The Adviser Fund Index rebalancing in November was in many ways as notable for what failed to happen as what did happen.
With so much coverage analysing the relative strength of the developing world against sluggish developed economies, it is perhaps surprising that panellists resisted the temptation to significantly increase their allocation to the Asia/Pacific region.
Chelsea Financial Services managing director Darius McDermott says that to some extent, this reflects the trend in emerging market investment, with many investors choosing to gradually move money into these markets.
He says: “Our client portfolios tend to be historically overweight UK equities. As time has gone on and the prospects for the British economy have become stretched, more money has been moved into Asia but it has not been a flood.”
The recent rally in Asian equities has given many panellists pause for thought. With the Chinese government already having shown its commitment to restraining inflationary pressures by increasing bank reserve requirements in the past, the news that inflation is currently at its highest rate for two years has done little to quell fears of further tightening.
Ashcourt Rowan head of research and fellow AFI panellist Tim Cockerill says: “I think people should be wary of a possible bubble-type situation. Interestingly, First State are coming across quite negative on the prospects for emerging market equities in the short term. My concern would be that you are seeing rich valuations at the moment and you could get a severe setback quite quickly.”
First State’s Asia Pacific leaders fund is the most popular fund in both the Aggressive and Balanced AFI portfolios, chosen by eight and nine panellists respectively. Despite its focus on traditionally volatile markets, it is also the fourth most picked fund in the Cautious portfolio, with six panellists including it. That the group is suggesting a cautious approach to investing in these markets is certainly significant for AFI panellists.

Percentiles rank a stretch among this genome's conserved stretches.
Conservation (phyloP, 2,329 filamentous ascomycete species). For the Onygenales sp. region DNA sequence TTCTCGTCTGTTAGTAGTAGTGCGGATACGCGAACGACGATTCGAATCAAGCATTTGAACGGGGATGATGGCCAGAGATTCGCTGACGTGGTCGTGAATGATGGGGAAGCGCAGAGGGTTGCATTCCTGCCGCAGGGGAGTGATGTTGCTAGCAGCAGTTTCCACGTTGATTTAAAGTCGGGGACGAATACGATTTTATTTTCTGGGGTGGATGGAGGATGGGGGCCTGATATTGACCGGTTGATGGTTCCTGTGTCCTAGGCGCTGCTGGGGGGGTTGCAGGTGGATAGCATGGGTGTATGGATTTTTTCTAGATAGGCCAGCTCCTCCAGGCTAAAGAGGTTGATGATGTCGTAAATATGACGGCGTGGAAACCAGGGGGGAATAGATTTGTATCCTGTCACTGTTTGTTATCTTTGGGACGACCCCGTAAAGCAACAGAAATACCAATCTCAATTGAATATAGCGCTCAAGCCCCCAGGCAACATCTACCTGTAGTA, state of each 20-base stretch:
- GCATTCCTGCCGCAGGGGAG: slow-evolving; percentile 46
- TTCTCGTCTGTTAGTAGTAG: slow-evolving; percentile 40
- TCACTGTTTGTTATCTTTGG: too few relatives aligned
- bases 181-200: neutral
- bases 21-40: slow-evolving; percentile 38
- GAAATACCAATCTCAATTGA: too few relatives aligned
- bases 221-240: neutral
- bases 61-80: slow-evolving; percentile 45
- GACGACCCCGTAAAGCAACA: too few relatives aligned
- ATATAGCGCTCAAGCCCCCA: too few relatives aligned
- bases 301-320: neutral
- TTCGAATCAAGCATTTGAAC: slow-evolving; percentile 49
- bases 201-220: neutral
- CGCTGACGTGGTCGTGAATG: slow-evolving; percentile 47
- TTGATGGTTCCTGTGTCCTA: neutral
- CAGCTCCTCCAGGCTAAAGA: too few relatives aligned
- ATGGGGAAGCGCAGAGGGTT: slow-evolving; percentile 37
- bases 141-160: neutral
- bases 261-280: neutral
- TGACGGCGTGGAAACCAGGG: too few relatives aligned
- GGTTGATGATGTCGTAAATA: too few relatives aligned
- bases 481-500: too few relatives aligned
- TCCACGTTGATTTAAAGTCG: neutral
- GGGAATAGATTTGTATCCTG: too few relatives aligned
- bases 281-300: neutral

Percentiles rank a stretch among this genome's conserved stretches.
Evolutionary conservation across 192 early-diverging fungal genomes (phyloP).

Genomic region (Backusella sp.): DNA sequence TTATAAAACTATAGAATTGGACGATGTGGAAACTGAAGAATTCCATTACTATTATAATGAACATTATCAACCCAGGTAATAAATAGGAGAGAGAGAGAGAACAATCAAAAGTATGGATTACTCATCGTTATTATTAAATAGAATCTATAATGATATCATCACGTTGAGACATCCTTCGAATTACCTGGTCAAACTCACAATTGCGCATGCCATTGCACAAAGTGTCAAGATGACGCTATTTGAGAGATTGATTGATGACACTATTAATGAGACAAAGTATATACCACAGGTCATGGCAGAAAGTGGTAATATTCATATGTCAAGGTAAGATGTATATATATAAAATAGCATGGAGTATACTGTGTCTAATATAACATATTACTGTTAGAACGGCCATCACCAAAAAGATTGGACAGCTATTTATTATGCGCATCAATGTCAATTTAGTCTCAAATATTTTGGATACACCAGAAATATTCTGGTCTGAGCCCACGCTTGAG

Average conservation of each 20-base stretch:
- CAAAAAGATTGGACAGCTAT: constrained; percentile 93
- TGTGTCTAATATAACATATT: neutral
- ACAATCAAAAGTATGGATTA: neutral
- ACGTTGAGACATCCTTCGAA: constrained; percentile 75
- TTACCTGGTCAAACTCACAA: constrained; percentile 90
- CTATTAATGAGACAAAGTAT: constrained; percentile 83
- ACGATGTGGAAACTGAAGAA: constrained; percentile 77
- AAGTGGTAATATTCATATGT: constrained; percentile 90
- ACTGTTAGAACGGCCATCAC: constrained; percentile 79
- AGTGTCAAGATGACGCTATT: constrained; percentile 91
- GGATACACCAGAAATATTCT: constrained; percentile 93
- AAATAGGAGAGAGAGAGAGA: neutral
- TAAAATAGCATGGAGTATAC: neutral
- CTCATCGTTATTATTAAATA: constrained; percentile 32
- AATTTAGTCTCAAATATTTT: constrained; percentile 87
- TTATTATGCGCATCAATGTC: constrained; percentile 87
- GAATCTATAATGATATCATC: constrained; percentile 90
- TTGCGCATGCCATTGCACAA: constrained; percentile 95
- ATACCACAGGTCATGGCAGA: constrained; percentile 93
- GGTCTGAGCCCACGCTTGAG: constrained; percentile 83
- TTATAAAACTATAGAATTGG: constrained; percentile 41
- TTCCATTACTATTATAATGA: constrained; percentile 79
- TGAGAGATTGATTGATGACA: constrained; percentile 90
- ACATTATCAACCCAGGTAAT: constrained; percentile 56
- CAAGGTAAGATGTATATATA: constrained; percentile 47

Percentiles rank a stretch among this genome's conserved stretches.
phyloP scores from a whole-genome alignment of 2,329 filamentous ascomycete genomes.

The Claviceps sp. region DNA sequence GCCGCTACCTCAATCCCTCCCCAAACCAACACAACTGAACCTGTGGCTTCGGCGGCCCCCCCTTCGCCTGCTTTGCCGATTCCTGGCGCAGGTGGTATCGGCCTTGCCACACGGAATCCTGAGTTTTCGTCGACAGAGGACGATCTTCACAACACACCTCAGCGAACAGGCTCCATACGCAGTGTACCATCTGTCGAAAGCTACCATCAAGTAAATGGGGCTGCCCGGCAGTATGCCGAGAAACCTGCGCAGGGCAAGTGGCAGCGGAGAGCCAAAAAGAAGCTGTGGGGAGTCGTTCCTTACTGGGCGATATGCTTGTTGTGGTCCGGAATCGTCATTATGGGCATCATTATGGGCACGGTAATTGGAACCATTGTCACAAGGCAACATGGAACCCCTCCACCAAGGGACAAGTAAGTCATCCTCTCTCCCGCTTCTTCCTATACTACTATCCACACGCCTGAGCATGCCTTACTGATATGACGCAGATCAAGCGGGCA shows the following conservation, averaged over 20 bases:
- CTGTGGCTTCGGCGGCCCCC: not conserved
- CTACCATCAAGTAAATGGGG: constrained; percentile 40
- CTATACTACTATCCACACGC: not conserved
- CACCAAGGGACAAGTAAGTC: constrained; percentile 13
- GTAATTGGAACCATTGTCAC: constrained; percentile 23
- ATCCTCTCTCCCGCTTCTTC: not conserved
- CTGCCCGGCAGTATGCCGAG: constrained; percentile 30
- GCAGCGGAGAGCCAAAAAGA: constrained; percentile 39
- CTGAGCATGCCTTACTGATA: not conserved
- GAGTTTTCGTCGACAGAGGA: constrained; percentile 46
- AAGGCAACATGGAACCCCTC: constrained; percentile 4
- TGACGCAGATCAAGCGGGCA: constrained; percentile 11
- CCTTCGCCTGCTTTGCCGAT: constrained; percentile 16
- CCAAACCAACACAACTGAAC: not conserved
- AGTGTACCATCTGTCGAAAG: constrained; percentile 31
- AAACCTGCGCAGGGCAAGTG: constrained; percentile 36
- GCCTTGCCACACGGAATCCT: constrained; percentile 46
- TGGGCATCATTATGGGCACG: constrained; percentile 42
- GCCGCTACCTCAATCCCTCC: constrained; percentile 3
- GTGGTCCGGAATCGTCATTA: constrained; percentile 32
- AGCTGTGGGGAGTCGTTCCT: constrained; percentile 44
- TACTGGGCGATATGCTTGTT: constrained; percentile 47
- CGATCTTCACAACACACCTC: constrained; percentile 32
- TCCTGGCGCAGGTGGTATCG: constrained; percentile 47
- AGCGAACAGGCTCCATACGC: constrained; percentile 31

Part of the problem highlighted by First State is that loose policy in developed markets has left a pool of liquidity. Many investors, flush with capital, have been lured by the potential of greater gains in emerging economies.
Without capital controls being introduced, there are few tools available to policymakers to prevent this haemorrhaging of liquidity. What it does indicate is that investors should treat excessive returns in emerging equity markets over the short term with a degree of scepticism.
Cockerill says: “If you had a slowdown in China, then everyone would feel it but markets can run on for much longer than logic would dictate. My guess is that we will be in a position where value is much harder to find but I suspect the upwards trend is likely to continue.”
McDermott says one of the things to watch out for is the foreign exchange benefits of investing in some of these markets.
He says: “An allocation to Asian equities not only gives you access to the fastest-growing region of the world but also gives you exposure to local currencies. I do not think Asian equities look particularly cheap any more but I think the currency uplift will mean the outlook for the short to medium term is still positive.”
Whatever the case proves, it seems that the structural risks that many economists placed at the core of the financial crisis are still present. Without a more honest discussion of necessary economic rebalancing in sluggish developed economies, these risks are more likely to grow than diminish.